Critical Directions in Comics Studies

Thomas Giddens (ed.)
University Press of Mississippi
146 pages
August 2020
Publisher’s website

“Recent decades have seen comics studies blossom, but within the ecosystems of this growth, dominant assumptions have taken root—assumptions around the particular methods used to approach the comics form, the ways we should read comics, how its “system” works, and the disciplinary relationships that surround this evolving area of study. But other perspectives have also begun to flourish. These approaches question the reliance on structural linguistics and the tools of English and cultural studies in the examination and understanding of comics.
In this edited collection, scholars from a variety of disciplines examine comics by addressing materiality and form as well as the wider economic and political contexts of comics’ creation and reception. Through this lens, influenced by poststructuralist theories, contributors explore and elaborate other possibilities for working with comics as a critical resource, consolidating the emergence of these alternative modes of engagement in a single text. This opens comics studies to a wider array of resources, perspectives, and modes of engagement.
Included in this volume are essays on a range of comics and illustrations as well as considerations of such popular comics as Deadpool, Daredevil, and V for Vendetta, and analyses of comics production, medical illustrations, and original comics. Some contributions even unfold in the form of comics panels.
Contributions by Paul Fisher Davies, Lisa DeTora, Yasemin J. Erden, Adam Gearey, Thomas Giddens, Peter Goodrich, Maggie Gray, Matthew J. A. Green, Vladislav Maksimov, Timothy D. Peters, Christopher Pizzino, Nicola Streeten, and Lydia Wysocki.”

Comic Art in Museums*

Kim A. Munson (ed.)
University Press of Mississippi
400 pages
July 2020
Publisher’s website

“Through essays and interviews, Kim A. Munson’s anthology tells the story of the over-thirty-year history of the artists, art critics, collectors, curators, journalists, and academics who championed the serious study of comics, the trends and controversies that produced institutional interest in comics, and the wax and wane and then return of comic art in museums.
Audiences have enjoyed displays of comic art in museums as early as 1930. In the mid-1960s, after a period when most representational and commercial art was shunned, comic art began a gradual return to art museums as curators responded to the appropriation of comics characters and iconography by such famous pop artists as Andy Warhol and Roy Lichtenstein. From the first-known exhibit to show comics in art historical context in 1942 to the evolution of manga exhibitions in Japan, this volume regards exhibitions both in the United States and internationally.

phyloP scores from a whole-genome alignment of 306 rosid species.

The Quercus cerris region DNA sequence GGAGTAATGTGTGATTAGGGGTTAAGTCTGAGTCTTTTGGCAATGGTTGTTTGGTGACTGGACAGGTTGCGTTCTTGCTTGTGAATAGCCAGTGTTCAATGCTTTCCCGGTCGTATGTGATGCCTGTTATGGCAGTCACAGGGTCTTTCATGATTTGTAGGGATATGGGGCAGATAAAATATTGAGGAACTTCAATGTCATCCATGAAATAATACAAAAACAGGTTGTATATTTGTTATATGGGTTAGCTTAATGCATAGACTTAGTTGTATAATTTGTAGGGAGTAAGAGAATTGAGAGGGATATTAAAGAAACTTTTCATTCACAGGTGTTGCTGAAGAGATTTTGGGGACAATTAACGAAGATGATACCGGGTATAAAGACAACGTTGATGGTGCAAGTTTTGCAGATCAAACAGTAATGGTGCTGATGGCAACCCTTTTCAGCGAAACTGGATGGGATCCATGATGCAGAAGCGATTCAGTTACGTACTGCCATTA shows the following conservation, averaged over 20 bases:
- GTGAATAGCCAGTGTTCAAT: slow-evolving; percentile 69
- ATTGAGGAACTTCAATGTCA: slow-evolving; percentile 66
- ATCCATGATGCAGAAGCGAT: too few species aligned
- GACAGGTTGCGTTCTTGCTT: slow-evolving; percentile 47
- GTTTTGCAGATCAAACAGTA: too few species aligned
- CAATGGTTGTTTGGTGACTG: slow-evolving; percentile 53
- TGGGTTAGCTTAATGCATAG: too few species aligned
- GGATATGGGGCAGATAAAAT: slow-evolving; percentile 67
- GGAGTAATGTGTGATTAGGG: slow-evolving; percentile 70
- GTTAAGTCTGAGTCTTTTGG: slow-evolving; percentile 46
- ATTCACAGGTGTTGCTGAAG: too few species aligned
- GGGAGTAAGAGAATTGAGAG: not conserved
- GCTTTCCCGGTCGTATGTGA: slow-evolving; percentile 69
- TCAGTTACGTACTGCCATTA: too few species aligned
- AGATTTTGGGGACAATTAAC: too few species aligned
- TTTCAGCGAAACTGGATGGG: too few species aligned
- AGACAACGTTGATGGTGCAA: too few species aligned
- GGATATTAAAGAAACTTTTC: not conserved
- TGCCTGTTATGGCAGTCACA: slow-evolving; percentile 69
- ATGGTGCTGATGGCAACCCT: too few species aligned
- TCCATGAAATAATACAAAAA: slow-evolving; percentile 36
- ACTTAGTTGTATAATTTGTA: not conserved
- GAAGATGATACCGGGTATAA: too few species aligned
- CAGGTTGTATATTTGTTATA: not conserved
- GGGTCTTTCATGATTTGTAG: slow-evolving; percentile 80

With over eighty images and thoughtful essays by Denis Kitchen, Brian Walker, Andrei Molotiu, Paul Gravett, Art Spiegelman, Trina Robbins, and Charles Hatfield, among others, this anthology shows how exhibitions expanded the public dialogue about comic art and our expectation of “good art”—displaying how dedicated artists, collectors, fans, and curators advanced comics from a frequently censored low-art medium to a respected art form celebrated worldwide.
Contributions by Kenneth Baker, Jaqueline Berndt, Albert Boime, John Carlin, Benoit Crucifix, David Deitcher, Michael Dooley, Damian Duffy, M. C. Gaines, Paul Gravett, Diana Green, Karen Green, Doug Harvey, Charles Hatfield, M. Thomas Inge, Leslie Jones, Jonah Kinigstein, Denis Kitchen, John A. Lent, Dwayne McDuffie, Andrei Molotiu, Alvaro de Moya, Kim A. Munson, Cullen Murphy, Gary Panter, Trina Robbins, Rob Salkowitz, Antoine Sausverd, Art Spiegelman, Scott Timberg, Carol Tyler, Brian Walker, Alexi Worth, Joe Wos, and Craig Yoe.”

Comics Studies: A Guidebook*

Charles Hatfield, Bart Beaty (eds.)
Rutgers University Press
336 pages
August 2020
Publisher’s website

“In the twenty-first century, the field of comics studies has exploded. Scholarship on graphic novels, comic books, comic strips, webcomics, manga, and all forms of comic art has grown at a dizzying pace, with new publications, institutions, and courses springing up everywhere. The field crosses disciplinary and cultural borders and brings together myriad traditions. Comics Studies: A Guidebook offers a rich but concise introduction to this multifaceted field, authored by leading experts in multiple disciplines. It opens diverse entryways to comics studies, including history, form, audiences, genre, and cultural, industrial, and economic contexts. An invaluable one-stop resource for veteran and new comics scholars alike, this guidebook represents the state of the art in contemporary comics scholarship.”